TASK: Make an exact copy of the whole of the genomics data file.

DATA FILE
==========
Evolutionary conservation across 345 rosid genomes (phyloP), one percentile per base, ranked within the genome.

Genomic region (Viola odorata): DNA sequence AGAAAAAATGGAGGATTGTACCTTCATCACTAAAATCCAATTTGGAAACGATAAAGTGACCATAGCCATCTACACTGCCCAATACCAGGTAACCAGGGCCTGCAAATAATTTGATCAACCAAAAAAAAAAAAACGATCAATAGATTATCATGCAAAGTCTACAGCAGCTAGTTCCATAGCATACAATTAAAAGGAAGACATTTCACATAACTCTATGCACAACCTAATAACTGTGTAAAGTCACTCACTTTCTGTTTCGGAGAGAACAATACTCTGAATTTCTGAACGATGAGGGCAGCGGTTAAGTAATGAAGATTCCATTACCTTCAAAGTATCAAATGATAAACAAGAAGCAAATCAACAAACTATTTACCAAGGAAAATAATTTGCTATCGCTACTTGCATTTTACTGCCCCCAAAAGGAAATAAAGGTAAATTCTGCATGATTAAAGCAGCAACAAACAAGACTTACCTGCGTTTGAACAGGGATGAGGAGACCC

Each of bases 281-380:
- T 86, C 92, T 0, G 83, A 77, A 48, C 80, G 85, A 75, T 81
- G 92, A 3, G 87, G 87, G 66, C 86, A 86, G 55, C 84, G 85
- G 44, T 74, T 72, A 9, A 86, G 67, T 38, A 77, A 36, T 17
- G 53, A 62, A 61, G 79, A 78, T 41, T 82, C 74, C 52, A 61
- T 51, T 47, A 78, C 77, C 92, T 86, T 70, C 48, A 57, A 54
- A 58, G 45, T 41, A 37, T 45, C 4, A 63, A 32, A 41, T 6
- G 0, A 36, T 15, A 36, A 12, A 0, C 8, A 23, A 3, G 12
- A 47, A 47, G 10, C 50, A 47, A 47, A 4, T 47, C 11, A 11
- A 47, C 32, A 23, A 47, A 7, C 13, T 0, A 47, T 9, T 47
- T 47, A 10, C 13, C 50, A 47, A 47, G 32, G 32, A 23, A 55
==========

Evolutionary conservation across 345 rosid genomes (phyloP), one percentile per base, ranked within the genome.

Genomic region (Viola odorata): DNA sequence AGAAAAAATGGAGGATTGTACCTTCATCACTAAAATCCAATTTGGAAACGATAAAGTGACCATAGCCATCTACACTGCCCAATACCAGGTAACCAGGGCCTGCAAATAATTTGATCAACCAAAAAAAAAAAAACGATCAATAGATTATCATGCAAAGTCTACAGCAGCTAGTTCCATAGCATACAATTAAAAGGAAGACATTTCACATAACTCTATGCACAACCTAATAACTGTGTAAAGTCACTCACTTTCTGTTTCGGAGAGAACAATACTCTGAATTTCTGAACGATGAGGGCAGCGGTTAAGTAATGAAGATTCCATTACCTTCAAAGTATCAAATGATAAACAAGAAGCAAATCAACAAACTATTTACCAAGGAAAATAATTTGCTATCGCTACTTGCATTTTACTGCCCCCAAAAGGAAATAAAGGTAAATTCTGCATGATTAAAGCAGCAACAAACAAGACTTACCTGCGTTTGAACAGGGATGAGGAGACCC

Each of bases 281-380:
- T 86, C 92, T 0, G 83, A 77, A 48, C 80, G 85, A 75, T 81
- G 92, A 3, G 87, G 87, G 66, C 86, A 86, G 55, C 84, G 85
- G 44, T 74, T 72, A 9, A 86, G 67, T 38, A 77, A 36, T 17
- G 53, A 62, A 61, G 79, A 78, T 41, T 82, C 74, C 52, A 61
- T 51, T 47, A 78, C 77, C 92, T 86, T 70, C 48, A 57, A 54
- A 58, G 45, T 41, A 37, T 45, C 4, A 63, A 32, A 41, T 6
- G 0, A 36, T 15, A 36, A 12, A 0, C 8, A 23, A 3, G 12
- A 47, A 47, G 10, C 50, A 47, A 47, A 4, T 47, C 11, A 11
- A 47, C 32, A 23, A 47, A 7, C 13, T 0, A 47, T 9, T 47
- T 47, A 10, C 13, C 50, A 47, A 47, G 32, G 32, A 23, A 55